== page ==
Embracing success and overcoming what doesn’t work: The Washington Post’s Kat Downs on experimenting in the newsroom

Kat Downs says the key to success in her work is the “collective brainpower” of the people she works with at The Washington Post.

Downs, the graphics director at the Post, gave #SNDSF attendees a visual tour of some of her staff’s projects during her session on Friday morning. But it wasn’t just the final result that attendees saw; she also showed her staff’s ideas that did not really work.

She started off by defining a successful story package is: the sweet point of success is in the intersection of audience, technology and engagement.



Downs brought up a few stories and the lessons they learned along the way.

The Clinton project
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About the project: “This story reveals how Bill and Hillary Clinton have methodically cultivated donors over 40 years, from Little Rock to Washington and then across the globe. Their fundraising methods have created a new blueprint for politicians and their donors.”

Downs’ team experimented with many different types of data visualization. They realized they needed to add humanity to the story, so they settled on focusing on the people instead of the data. To connect readers with historical events for the Clintons, they employed black and white photos.  For every person mentioned in the story, they developed a tagging interaction function:  a little bio pops up once readers hover on the name.

Downs’ lesson learned:
“Open your process to disruption from open ideas. Allow them to find you from unexpected places.”

The waypoint

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About the project: “This is a visual story about migration crisis of the dangers those fleeing war and poverty face crossing the Aegean Sea between Turkey and Greece.”

The story is heavily photo-driven and video-driven to give users a sense of place and a sense of being there.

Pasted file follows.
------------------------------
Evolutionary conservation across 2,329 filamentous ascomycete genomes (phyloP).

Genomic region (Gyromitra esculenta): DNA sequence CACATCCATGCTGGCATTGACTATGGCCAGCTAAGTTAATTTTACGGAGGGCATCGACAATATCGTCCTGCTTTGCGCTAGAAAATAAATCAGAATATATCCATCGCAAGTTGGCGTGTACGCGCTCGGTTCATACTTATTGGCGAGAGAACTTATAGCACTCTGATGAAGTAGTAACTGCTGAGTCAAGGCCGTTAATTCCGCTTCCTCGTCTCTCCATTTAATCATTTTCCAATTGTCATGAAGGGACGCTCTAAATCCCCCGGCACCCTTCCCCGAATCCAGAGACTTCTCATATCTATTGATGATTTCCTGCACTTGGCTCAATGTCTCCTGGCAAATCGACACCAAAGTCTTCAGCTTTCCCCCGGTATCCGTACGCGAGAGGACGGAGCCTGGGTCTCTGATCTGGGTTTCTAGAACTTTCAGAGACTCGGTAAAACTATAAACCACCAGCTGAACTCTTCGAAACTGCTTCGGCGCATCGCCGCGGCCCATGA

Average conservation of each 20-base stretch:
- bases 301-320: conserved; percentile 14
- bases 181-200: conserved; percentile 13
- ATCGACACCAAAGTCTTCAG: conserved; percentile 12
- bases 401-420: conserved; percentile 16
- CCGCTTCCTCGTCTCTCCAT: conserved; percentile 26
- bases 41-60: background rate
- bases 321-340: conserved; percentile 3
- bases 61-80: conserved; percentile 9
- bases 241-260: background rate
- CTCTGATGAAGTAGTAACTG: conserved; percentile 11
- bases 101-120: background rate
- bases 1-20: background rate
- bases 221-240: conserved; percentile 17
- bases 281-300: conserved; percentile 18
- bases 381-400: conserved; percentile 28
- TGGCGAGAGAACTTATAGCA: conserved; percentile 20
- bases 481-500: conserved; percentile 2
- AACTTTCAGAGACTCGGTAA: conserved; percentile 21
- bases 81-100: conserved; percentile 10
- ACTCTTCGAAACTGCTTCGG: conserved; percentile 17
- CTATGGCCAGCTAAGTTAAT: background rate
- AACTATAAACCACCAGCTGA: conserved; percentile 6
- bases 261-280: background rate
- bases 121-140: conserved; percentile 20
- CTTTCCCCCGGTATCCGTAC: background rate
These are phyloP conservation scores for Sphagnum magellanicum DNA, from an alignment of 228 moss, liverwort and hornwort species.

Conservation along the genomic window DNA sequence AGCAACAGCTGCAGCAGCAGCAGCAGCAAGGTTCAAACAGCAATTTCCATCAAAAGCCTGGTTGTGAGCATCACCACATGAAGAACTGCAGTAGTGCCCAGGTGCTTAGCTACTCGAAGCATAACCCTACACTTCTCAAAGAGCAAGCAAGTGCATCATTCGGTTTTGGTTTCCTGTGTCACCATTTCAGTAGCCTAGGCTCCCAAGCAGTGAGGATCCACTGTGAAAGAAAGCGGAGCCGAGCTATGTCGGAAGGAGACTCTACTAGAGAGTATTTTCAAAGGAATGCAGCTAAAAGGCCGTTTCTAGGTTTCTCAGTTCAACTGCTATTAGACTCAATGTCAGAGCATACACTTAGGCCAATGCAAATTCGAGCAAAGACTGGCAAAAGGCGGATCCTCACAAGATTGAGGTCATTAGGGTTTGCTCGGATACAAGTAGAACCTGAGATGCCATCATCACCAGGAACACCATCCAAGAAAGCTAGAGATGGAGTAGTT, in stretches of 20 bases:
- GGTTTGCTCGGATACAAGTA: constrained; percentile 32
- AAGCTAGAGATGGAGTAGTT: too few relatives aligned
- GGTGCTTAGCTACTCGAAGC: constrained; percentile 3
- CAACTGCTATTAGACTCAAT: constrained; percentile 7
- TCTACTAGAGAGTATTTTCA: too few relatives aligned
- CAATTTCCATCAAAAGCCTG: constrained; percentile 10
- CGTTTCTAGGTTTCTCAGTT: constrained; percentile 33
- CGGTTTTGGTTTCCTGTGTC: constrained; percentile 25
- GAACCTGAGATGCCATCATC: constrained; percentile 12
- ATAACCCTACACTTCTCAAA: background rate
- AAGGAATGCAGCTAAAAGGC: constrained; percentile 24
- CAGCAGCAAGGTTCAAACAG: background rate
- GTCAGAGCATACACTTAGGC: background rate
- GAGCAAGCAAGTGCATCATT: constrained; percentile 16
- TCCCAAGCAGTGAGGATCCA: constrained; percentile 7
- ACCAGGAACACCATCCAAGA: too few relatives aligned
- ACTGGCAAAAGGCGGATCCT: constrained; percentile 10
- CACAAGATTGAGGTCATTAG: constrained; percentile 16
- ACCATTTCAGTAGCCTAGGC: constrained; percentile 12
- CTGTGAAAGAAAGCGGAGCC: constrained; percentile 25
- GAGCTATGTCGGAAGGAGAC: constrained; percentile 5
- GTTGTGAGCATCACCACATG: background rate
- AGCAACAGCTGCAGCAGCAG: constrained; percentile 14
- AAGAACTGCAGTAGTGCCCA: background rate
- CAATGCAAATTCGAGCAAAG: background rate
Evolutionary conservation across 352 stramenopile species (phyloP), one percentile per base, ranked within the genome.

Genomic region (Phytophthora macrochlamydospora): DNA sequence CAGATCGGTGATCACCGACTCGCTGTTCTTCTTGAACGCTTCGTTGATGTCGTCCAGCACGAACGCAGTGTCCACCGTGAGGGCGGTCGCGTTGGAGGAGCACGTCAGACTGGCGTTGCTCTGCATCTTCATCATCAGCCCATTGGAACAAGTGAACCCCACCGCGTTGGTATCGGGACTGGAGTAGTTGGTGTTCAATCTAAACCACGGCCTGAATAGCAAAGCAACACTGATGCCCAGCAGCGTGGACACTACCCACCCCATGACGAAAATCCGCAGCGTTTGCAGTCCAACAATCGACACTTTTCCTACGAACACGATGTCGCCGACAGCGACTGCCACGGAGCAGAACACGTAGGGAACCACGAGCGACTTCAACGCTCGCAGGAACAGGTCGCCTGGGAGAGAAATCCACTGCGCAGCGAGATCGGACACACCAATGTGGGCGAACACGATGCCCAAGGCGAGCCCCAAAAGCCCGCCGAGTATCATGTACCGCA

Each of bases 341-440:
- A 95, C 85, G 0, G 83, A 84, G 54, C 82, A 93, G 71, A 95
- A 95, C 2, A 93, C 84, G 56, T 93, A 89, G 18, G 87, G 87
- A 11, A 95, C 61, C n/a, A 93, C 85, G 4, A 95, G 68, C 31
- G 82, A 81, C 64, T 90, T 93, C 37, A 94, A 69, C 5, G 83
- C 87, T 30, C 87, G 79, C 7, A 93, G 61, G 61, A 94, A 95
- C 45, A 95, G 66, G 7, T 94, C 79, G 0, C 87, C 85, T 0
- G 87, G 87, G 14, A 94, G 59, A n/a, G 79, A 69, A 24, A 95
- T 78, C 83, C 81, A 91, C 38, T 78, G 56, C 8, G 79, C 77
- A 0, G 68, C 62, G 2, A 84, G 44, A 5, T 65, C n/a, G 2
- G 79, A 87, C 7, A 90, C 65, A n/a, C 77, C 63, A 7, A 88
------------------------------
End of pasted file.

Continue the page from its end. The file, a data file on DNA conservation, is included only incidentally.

At first, the Washington Post team wanted to use a 360-degree video to show how the refugees went through the camp and registered in Athens, Greece. A significant amount of time and effort from the staff went in to producing the video. But, it didn’t turn out the way they expected. It forced Downs and her staff to change direction.

Downs’ lesson learned:
“Be brave – kill your darlings. Aim big and be OK if you fail.”
“Don’t forget the basics, don’t just obsessed with fancy stuff.”

Do you agree with Pope Francis?

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About the project: The Washington Post created this package when Pope Francis visited the United States in fall 2015. They looked at how readers explore the Pope’s words and “share how their views align with Pope’s statements on many different issues, including family, poverty and climate change.”

When they first launched the page, they had two options: readers could agree or disagree with the Pope’s statement. But they realized  it was not the best way to show the diversity of the answers from readers. So, the staff adapted its approach: they decided to add five break points to give a better spectrum of choices. They saw how readers were thinking, and changed it to  better illustrate the results.

Downs’ lesson learned:
“Expect the unexpected and work on the contingencies”
“There isn’t one right way. Showing more makes it easy to discuss.”